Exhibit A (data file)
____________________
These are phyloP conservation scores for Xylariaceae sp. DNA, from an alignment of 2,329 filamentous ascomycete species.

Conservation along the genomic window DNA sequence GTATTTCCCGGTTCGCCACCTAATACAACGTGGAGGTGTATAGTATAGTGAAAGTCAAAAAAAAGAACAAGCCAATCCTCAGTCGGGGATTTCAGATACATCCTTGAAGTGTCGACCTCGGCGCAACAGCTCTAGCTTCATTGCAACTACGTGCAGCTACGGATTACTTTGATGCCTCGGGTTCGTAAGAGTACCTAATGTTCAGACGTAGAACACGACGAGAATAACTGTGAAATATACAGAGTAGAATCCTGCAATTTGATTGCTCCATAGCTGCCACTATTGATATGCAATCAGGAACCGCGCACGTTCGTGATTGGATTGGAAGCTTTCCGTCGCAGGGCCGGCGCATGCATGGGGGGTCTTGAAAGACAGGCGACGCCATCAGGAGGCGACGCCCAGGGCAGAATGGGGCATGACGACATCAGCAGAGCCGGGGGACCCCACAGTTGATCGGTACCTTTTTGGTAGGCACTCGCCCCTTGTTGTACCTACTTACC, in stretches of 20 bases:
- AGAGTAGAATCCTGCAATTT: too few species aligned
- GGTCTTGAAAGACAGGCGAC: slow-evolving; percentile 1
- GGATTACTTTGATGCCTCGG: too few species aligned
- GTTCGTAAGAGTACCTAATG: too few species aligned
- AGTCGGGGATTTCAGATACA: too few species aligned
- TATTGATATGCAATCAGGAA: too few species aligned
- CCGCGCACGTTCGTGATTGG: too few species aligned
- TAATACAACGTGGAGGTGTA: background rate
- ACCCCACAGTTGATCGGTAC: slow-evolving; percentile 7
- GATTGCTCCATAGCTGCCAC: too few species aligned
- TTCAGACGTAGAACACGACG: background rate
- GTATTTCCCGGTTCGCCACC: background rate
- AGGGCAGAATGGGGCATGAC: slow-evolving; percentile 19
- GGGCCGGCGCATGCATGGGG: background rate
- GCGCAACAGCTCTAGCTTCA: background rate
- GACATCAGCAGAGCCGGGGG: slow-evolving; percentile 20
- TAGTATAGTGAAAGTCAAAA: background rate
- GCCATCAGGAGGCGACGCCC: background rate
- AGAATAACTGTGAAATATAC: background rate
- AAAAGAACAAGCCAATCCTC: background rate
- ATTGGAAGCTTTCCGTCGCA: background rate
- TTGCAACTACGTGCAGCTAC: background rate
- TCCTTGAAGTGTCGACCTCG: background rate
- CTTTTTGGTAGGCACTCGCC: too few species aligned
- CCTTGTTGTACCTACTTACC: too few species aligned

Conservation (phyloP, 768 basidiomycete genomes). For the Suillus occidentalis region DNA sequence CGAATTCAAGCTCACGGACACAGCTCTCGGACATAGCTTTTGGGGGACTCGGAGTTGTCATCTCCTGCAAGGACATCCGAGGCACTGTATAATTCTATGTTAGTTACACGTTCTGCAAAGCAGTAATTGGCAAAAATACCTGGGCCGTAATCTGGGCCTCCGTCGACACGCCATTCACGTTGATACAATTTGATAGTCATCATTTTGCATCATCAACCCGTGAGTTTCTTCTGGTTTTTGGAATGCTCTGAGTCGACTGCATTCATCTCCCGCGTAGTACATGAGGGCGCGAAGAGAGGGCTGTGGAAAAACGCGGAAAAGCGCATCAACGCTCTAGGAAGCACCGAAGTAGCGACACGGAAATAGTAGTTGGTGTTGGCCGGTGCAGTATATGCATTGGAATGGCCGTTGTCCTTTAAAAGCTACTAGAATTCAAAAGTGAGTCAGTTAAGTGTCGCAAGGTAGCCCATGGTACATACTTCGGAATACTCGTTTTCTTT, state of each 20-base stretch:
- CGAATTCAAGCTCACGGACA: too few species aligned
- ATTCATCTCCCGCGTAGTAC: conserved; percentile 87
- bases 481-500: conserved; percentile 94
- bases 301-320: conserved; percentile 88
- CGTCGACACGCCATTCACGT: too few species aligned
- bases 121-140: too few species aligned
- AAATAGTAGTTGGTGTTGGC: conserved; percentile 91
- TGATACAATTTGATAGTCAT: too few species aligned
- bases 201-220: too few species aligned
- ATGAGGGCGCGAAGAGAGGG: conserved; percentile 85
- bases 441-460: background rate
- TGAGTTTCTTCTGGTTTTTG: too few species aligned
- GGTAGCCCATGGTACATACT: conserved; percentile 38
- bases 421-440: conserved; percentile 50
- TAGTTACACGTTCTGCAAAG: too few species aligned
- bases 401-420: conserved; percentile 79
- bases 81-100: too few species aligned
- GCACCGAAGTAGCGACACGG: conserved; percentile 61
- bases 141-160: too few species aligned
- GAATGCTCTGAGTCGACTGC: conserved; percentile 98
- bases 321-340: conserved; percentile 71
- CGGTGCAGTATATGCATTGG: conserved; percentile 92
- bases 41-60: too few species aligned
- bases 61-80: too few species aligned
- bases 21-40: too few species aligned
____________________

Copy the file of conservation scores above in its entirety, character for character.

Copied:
These are phyloP conservation scores for Xylariaceae sp. DNA, from an alignment of 2,329 filamentous ascomycete species.

Conservation along the genomic window DNA sequence GTATTTCCCGGTTCGCCACCTAATACAACGTGGAGGTGTATAGTATAGTGAAAGTCAAAAAAAAGAACAAGCCAATCCTCAGTCGGGGATTTCAGATACATCCTTGAAGTGTCGACCTCGGCGCAACAGCTCTAGCTTCATTGCAACTACGTGCAGCTACGGATTACTTTGATGCCTCGGGTTCGTAAGAGTACCTAATGTTCAGACGTAGAACACGACGAGAATAACTGTGAAATATACAGAGTAGAATCCTGCAATTTGATTGCTCCATAGCTGCCACTATTGATATGCAATCAGGAACCGCGCACGTTCGTGATTGGATTGGAAGCTTTCCGTCGCAGGGCCGGCGCATGCATGGGGGGTCTTGAAAGACAGGCGACGCCATCAGGAGGCGACGCCCAGGGCAGAATGGGGCATGACGACATCAGCAGAGCCGGGGGACCCCACAGTTGATCGGTACCTTTTTGGTAGGCACTCGCCCCTTGTTGTACCTACTTACC, in stretches of 20 bases:
- AGAGTAGAATCCTGCAATTT: too few species aligned
- GGTCTTGAAAGACAGGCGAC: slow-evolving; percentile 1
- GGATTACTTTGATGCCTCGG: too few species aligned
- GTTCGTAAGAGTACCTAATG: too few species aligned
- AGTCGGGGATTTCAGATACA: too few species aligned
- TATTGATATGCAATCAGGAA: too few species aligned
- CCGCGCACGTTCGTGATTGG: too few species aligned
- TAATACAACGTGGAGGTGTA: background rate
- ACCCCACAGTTGATCGGTAC: slow-evolving; percentile 7
- GATTGCTCCATAGCTGCCAC: too few species aligned
- TTCAGACGTAGAACACGACG: background rate
- GTATTTCCCGGTTCGCCACC: background rate
- AGGGCAGAATGGGGCATGAC: slow-evolving; percentile 19
- GGGCCGGCGCATGCATGGGG: background rate
- GCGCAACAGCTCTAGCTTCA: background rate
- GACATCAGCAGAGCCGGGGG: slow-evolving; percentile 20
- TAGTATAGTGAAAGTCAAAA: background rate
- GCCATCAGGAGGCGACGCCC: background rate
- AGAATAACTGTGAAATATAC: background rate
- AAAAGAACAAGCCAATCCTC: background rate
- ATTGGAAGCTTTCCGTCGCA: background rate
- TTGCAACTACGTGCAGCTAC: background rate
- TCCTTGAAGTGTCGACCTCG: background rate
- CTTTTTGGTAGGCACTCGCC: too few species aligned
- CCTTGTTGTACCTACTTACC: too few species aligned

Conservation (phyloP, 768 basidiomycete genomes). For the Suillus occidentalis region DNA sequence CGAATTCAAGCTCACGGACACAGCTCTCGGACATAGCTTTTGGGGGACTCGGAGTTGTCATCTCCTGCAAGGACATCCGAGGCACTGTATAATTCTATGTTAGTTACACGTTCTGCAAAGCAGTAATTGGCAAAAATACCTGGGCCGTAATCTGGGCCTCCGTCGACACGCCATTCACGTTGATACAATTTGATAGTCATCATTTTGCATCATCAACCCGTGAGTTTCTTCTGGTTTTTGGAATGCTCTGAGTCGACTGCATTCATCTCCCGCGTAGTACATGAGGGCGCGAAGAGAGGGCTGTGGAAAAACGCGGAAAAGCGCATCAACGCTCTAGGAAGCACCGAAGTAGCGACACGGAAATAGTAGTTGGTGTTGGCCGGTGCAGTATATGCATTGGAATGGCCGTTGTCCTTTAAAAGCTACTAGAATTCAAAAGTGAGTCAGTTAAGTGTCGCAAGGTAGCCCATGGTACATACTTCGGAATACTCGTTTTCTTT, state of each 20-base stretch:
- CGAATTCAAGCTCACGGACA: too few species aligned
- ATTCATCTCCCGCGTAGTAC: conserved; percentile 87
- bases 481-500: conserved; percentile 94
- bases 301-320: conserved; percentile 88
- CGTCGACACGCCATTCACGT: too few species aligned
- bases 121-140: too few species aligned
- AAATAGTAGTTGGTGTTGGC: conserved; percentile 91
- TGATACAATTTGATAGTCAT: too few species aligned
- bases 201-220: too few species aligned
- ATGAGGGCGCGAAGAGAGGG: conserved; percentile 85
- bases 441-460: background rate
- TGAGTTTCTTCTGGTTTTTG: too few species aligned
- GGTAGCCCATGGTACATACT: conserved; percentile 38
- bases 421-440: conserved; percentile 50
- TAGTTACACGTTCTGCAAAG: too few species aligned
- bases 401-420: conserved; percentile 79
- bases 81-100: too few species aligned
- GCACCGAAGTAGCGACACGG: conserved; percentile 61
- bases 141-160: too few species aligned
- GAATGCTCTGAGTCGACTGC: conserved; percentile 98
- bases 321-340: conserved; percentile 71
- CGGTGCAGTATATGCATTGG: conserved; percentile 92
- bases 41-60: too few species aligned
- bases 61-80: too few species aligned
- bases 21-40: too few species aligned